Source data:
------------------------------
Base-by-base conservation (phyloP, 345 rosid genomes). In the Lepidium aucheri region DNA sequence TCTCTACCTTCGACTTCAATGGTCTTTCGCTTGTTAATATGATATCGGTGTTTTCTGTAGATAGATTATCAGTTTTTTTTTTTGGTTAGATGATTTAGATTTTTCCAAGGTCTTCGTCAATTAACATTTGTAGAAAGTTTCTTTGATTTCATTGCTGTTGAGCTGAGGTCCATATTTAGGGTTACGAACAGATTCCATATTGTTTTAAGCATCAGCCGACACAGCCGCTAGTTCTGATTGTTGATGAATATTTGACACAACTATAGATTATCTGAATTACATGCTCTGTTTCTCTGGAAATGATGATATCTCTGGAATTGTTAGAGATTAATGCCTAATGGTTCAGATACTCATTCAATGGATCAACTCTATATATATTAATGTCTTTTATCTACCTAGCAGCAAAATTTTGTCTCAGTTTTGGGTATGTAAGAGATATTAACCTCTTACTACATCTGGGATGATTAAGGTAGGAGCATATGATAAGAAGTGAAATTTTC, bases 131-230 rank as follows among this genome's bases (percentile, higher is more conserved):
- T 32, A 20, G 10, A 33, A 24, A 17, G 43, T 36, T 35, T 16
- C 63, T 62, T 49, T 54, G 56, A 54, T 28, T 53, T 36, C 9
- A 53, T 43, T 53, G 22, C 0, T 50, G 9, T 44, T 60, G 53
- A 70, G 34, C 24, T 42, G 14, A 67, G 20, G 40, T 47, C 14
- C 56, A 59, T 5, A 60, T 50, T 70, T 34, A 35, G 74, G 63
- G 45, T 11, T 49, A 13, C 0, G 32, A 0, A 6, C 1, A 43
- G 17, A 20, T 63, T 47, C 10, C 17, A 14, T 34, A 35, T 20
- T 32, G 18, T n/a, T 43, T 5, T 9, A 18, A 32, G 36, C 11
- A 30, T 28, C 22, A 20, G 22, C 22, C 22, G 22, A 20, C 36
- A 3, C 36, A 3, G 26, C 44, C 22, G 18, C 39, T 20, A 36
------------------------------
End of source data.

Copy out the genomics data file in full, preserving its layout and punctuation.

Base-by-base conservation (phyloP, 345 rosid genomes). In the Lepidium aucheri region DNA sequence TCTCTACCTTCGACTTCAATGGTCTTTCGCTTGTTAATATGATATCGGTGTTTTCTGTAGATAGATTATCAGTTTTTTTTTTTGGTTAGATGATTTAGATTTTTCCAAGGTCTTCGTCAATTAACATTTGTAGAAAGTTTCTTTGATTTCATTGCTGTTGAGCTGAGGTCCATATTTAGGGTTACGAACAGATTCCATATTGTTTTAAGCATCAGCCGACACAGCCGCTAGTTCTGATTGTTGATGAATATTTGACACAACTATAGATTATCTGAATTACATGCTCTGTTTCTCTGGAAATGATGATATCTCTGGAATTGTTAGAGATTAATGCCTAATGGTTCAGATACTCATTCAATGGATCAACTCTATATATATTAATGTCTTTTATCTACCTAGCAGCAAAATTTTGTCTCAGTTTTGGGTATGTAAGAGATATTAACCTCTTACTACATCTGGGATGATTAAGGTAGGAGCATATGATAAGAAGTGAAATTTTC, bases 131-230 rank as follows among this genome's bases (percentile, higher is more conserved):
- T 32, A 20, G 10, A 33, A 24, A 17, G 43, T 36, T 35, T 16
- C 63, T 62, T 49, T 54, G 56, A 54, T 28, T 53, T 36, C 9
- A 53, T 43, T 53, G 22, C 0, T 50, G 9, T 44, T 60, G 53
- A 70, G 34, C 24, T 42, G 14, A 67, G 20, G 40, T 47, C 14
- C 56, A 59, T 5, A 60, T 50, T 70, T 34, A 35, G 74, G 63
- G 45, T 11, T 49, A 13, C 0, G 32, A 0, A 6, C 1, A 43
- G 17, A 20, T 63, T 47, C 10, C 17, A 14, T 34, A 35, T 20
- T 32, G 18, T n/a, T 43, T 5, T 9, A 18, A 32, G 36, C 11
- A 30, T 28, C 22, A 20, G 22, C 22, C 22, G 22, A 20, C 36
- A 3, C 36, A 3, G 26, C 44, C 22, G 18, C 39, T 20, A 36